range of views on censorship. Of course the College should
would put down a novel they found offensive and disturbing.
retain the right 'to ban'. One can only hope that it exercises
Absolutely do not believe in book banning. I am against censorship
that right with finesse.... beginning by filling the shelves with a
and feel it is important for students to be exposed to a range of ideas
range of the relevant, vibrant material that leads students of
in order to learn. I find book banning in order to be ‘politically cor-
all ages not to notice that it has chosen to overlook the rank
rect’ to be a ridiculous notion. Literature is supposed to challenge
and the crass. What would I ban? I'd probably start with gang-
your ideas and ignite your imagination. Book banning suggests that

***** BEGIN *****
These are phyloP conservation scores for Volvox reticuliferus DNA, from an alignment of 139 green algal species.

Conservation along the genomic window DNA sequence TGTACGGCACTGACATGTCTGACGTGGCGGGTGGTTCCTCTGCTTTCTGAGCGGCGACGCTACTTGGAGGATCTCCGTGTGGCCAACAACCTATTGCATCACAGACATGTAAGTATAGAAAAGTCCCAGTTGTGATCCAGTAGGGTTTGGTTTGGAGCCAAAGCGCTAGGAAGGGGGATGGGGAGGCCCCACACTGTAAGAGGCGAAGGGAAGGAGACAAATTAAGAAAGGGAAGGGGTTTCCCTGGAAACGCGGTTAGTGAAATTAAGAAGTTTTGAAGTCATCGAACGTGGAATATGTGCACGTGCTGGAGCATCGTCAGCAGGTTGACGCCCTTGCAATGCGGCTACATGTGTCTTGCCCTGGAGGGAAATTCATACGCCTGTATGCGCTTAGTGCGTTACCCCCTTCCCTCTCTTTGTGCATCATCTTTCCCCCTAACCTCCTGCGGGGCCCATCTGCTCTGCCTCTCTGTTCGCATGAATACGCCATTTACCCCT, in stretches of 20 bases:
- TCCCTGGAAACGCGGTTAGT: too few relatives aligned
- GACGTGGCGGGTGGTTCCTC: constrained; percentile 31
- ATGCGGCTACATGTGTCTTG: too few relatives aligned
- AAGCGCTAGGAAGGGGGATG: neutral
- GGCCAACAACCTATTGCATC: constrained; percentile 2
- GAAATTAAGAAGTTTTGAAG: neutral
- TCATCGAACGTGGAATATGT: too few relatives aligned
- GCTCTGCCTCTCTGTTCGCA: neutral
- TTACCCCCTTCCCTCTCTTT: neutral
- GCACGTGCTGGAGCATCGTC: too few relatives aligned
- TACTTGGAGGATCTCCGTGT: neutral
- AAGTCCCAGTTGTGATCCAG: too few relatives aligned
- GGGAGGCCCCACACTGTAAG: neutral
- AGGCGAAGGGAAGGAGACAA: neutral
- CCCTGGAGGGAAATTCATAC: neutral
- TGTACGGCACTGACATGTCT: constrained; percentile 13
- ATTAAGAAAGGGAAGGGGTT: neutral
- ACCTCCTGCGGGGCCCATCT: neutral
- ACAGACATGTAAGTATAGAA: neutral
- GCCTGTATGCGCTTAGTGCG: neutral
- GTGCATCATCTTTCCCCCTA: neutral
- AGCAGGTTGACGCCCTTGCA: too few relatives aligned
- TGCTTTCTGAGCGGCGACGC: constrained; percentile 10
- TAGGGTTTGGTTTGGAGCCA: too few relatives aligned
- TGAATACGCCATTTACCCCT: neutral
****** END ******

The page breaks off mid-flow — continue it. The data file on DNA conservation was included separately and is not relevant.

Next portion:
sta misogyny.
we all need to conform to one agenda, and I disagree with this
believe that banning novels sets a dangerous precedent because of-
On first principle, I do not believe in book banning because of
the right to have the freedom of speech. However I can un-
While I am an avid reader myself and certainly see the benefits of
derstand censorship towards books with the intent to incite
students reading anything at all, I do believe that school libraries with
hatred and prejudice towards a particular person or group of
the limited resources available should focus more on academic
books. I'm all for encouraging people to read through a selection of
popular reading books, but the educational value of these is often
outweighed by their cost. i don't believe popular books should be
banned but neither do I believe they should be a focus of a school
This is a hot topic and one that I believe is centred around context.